Duncan Shand: Why CEOs don’t trust marketers. And how to fix it


I read a story last week about why CEOs don’t trust their marketing chiefs. One thing in the story that stood out for me was that the average tenure of a marketing director is only 40 months and it’s getting shorter. Why do marketing directors have the highest turnover of any leadership-level positions?

Clearly, it’s a challenging role focused on growing the business and there’s always immense pressure to do this and deliver now. The short-term, fast-paced, instant gratification world we live in, isn’t aligned to the time and effort that is generally required to deliver sustainable long-term growth. Add to that the ongoing disruption of so many industries, not to mention a global pandemic, and it’s easy to see why tension often exists between the marketing director and CEO.

This constant pressure is probably responsible for the number one mistake many marketing leaders make, prematurely leaping to a tactically-led marketing plan. With the pressure to get results and the parallel seduction to do something cool, often marketers are tempted to leap in without a solid strategic plan. Making a lot of assumptions and taking a short-term gamble isn’t generally a good recipe for success.

Instead, the key to turning this around is to build confidence and trust not only with the CEO but with the whole leadership team by focusing on sharing and delivering a strongly aligned marketing strategy. There are four key things marketing directors should focus on to help achieve this.

Business first. As the customer champion, you should be driving or at least having a major say in shaping the organisation’s strategic goals to deliver to the ever-changing wants and needs of the customer. Everything you do should be tightly aligned to helping deliver the broader company goals. And don’t get caught up in marketing jargon. Yes, we need to manage brand equity, reach, tarps and impressions, funnels, CTRs and CTAs – but these are all meaningless to the board, CEO and leadership team unless you paint the connection back to hard business metrics. Talk business; sales, revenue, leads, growth, profit, turnover, satisfaction, loyalty.

Support the leadership team. Understand what the rest of the leadership team are trying to achieve and why. Understand their plans and objectives and demonstrate the alignment between what you are both doing to achieve the organisation’s overall goals. Marketing needs to intricately understand and care about how the business works – how operations deliver, the complexity and timeframe of IT projects, what’s challenging the sales team, and whether or not people are aligned to the organisation’s purpose and values. Without this alignment, any acquisition wins will be short-lived. Make sure people see the connection between your activity and their plans. Then deliver.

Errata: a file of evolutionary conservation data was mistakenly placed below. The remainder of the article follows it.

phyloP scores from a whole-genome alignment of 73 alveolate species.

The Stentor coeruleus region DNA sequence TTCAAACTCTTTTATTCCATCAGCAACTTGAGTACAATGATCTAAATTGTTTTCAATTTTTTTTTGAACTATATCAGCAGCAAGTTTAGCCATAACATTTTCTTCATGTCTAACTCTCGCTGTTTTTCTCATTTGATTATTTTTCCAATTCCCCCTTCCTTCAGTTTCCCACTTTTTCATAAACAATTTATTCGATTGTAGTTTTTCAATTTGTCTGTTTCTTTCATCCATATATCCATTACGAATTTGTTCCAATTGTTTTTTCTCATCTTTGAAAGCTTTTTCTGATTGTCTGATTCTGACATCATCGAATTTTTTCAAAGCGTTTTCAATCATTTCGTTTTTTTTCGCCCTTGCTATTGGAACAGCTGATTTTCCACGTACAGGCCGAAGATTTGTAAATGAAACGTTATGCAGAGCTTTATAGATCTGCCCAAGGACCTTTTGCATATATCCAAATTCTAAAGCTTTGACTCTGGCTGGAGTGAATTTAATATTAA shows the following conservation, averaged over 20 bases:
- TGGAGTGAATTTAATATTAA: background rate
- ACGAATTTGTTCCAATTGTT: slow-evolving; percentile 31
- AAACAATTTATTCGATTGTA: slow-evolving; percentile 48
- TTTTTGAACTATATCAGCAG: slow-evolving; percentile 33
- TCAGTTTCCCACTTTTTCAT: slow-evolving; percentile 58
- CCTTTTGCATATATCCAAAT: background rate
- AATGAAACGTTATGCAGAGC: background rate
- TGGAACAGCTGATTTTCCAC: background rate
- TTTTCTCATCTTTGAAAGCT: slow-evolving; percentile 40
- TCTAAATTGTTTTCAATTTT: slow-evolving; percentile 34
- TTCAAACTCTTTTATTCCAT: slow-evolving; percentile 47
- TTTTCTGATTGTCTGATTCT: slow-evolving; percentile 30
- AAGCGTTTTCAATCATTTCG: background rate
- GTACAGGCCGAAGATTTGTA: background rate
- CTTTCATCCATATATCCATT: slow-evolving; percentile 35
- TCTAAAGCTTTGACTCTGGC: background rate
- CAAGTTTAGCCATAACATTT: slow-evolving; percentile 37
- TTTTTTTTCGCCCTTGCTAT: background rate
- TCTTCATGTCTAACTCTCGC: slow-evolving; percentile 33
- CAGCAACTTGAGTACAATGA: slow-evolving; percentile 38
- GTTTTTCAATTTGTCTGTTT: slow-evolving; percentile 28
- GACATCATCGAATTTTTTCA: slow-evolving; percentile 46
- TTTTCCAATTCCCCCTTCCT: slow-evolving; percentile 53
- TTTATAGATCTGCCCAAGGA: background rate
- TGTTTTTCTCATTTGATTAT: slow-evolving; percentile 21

Build confidence. Don’t over-promise, be realistic about what time and resources you will need. Then take the time to develop your plan and take the leadership team along with you. If they don’t understand the plan and rationale, then they are unlikely to have the same confidence as you do in your approach. You may need to help them understand – take them through case studies, share research, recommend articles or books to read. Bring them on the journey with you.

Have a strong philosophy. To counter the dangers of the early tactical rush, it’s critically important to develop a strong credible marketing philosophy and explain it to the business. You need to take the time to develop your point of view and ensure your plans are backed up by credible research rather than guessing or chasing the latest shiny marketing fad. At the same time, you do need to be investing and learning too. Find the right balance.

Develop and share your strategic point of view on how marketing plans drive results. Do you plan to win via customer intimacy, product leadership or operational excellence? Will you focus on building brands or driving growth through tactical promotions? Do you believe in tight media targeting or do you focus on occasional users and cast your net wide using broad reach? What drives you – community, customers or shareholders? Answering these types of questions will help your CEO and leadership colleagues understand what drives your marketing philosophy and approach, how it underpins your plans and activity and how it will significantly increase your chances of winning.

Ideally, marketers should be very clear about their strategic marketing goals over a 3-5 year timeframe, driven by more specific annual plans targeted to the needs of the business, market and customer during that period. While we now operate in a world where “long-term” planning of any type feels like a “once upon a time” luxury, it’s still important for marketing directors to set a longer-term vision and set their teams up to be in the strongest position possible to pick and choose the best options along the way to achieve that vision.

So regardless of the ongoing global challenges and shifting timeframes, develop a clear marketing vision for the business, share your philosophy and approach, use the research to support a clear plan to get there and be clear about the metrics you’re using to measure your progress. A vision, a plan, clear goals and metrics.

I’m sure your CEO will buy into that.

– Duncan Shand is the managing director of YoungShand (duncan.shand@youngshand.com)

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